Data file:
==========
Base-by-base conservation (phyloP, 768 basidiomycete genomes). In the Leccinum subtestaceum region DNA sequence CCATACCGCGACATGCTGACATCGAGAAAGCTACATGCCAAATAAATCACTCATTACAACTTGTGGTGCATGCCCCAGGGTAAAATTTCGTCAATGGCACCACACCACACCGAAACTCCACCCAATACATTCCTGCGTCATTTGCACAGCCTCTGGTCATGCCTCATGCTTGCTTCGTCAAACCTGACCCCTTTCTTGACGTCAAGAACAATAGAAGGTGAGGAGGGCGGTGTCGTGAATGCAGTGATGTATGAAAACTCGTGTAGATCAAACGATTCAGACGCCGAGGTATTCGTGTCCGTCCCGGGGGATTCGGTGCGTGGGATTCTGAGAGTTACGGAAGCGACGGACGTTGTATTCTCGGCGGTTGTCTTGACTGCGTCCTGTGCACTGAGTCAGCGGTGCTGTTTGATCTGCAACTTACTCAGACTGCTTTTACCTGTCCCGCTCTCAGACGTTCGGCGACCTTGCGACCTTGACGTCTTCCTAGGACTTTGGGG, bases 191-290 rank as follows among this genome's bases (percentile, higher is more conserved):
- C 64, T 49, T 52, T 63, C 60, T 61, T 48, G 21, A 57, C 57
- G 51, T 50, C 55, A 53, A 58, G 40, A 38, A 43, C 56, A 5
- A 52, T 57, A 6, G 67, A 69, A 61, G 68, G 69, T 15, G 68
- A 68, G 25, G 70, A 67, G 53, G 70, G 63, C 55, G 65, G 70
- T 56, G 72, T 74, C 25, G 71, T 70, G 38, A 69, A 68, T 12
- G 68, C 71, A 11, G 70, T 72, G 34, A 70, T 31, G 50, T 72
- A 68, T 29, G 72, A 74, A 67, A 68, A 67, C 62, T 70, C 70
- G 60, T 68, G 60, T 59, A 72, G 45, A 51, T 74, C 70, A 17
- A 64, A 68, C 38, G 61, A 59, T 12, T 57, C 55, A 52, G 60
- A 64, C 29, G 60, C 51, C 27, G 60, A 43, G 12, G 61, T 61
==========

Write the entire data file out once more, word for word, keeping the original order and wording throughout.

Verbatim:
Base-by-base conservation (phyloP, 768 basidiomycete genomes). In the Leccinum subtestaceum region DNA sequence CCATACCGCGACATGCTGACATCGAGAAAGCTACATGCCAAATAAATCACTCATTACAACTTGTGGTGCATGCCCCAGGGTAAAATTTCGTCAATGGCACCACACCACACCGAAACTCCACCCAATACATTCCTGCGTCATTTGCACAGCCTCTGGTCATGCCTCATGCTTGCTTCGTCAAACCTGACCCCTTTCTTGACGTCAAGAACAATAGAAGGTGAGGAGGGCGGTGTCGTGAATGCAGTGATGTATGAAAACTCGTGTAGATCAAACGATTCAGACGCCGAGGTATTCGTGTCCGTCCCGGGGGATTCGGTGCGTGGGATTCTGAGAGTTACGGAAGCGACGGACGTTGTATTCTCGGCGGTTGTCTTGACTGCGTCCTGTGCACTGAGTCAGCGGTGCTGTTTGATCTGCAACTTACTCAGACTGCTTTTACCTGTCCCGCTCTCAGACGTTCGGCGACCTTGCGACCTTGACGTCTTCCTAGGACTTTGGGG, bases 191-290 rank as follows among this genome's bases (percentile, higher is more conserved):
- C 64, T 49, T 52, T 63, C 60, T 61, T 48, G 21, A 57, C 57
- G 51, T 50, C 55, A 53, A 58, G 40, A 38, A 43, C 56, A 5
- A 52, T 57, A 6, G 67, A 69, A 61, G 68, G 69, T 15, G 68
- A 68, G 25, G 70, A 67, G 53, G 70, G 63, C 55, G 65, G 70
- T 56, G 72, T 74, C 25, G 71, T 70, G 38, A 69, A 68, T 12
- G 68, C 71, A 11, G 70, T 72, G 34, A 70, T 31, G 50, T 72
- A 68, T 29, G 72, A 74, A 67, A 68, A 67, C 62, T 70, C 70
- G 60, T 68, G 60, T 59, A 72, G 45, A 51, T 74, C 70, A 17
- A 64, A 68, C 38, G 61, A 59, T 12, T 57, C 55, A 52, G 60
- A 64, C 29, G 60, C 51, C 27, G 60, A 43, G 12, G 61, T 61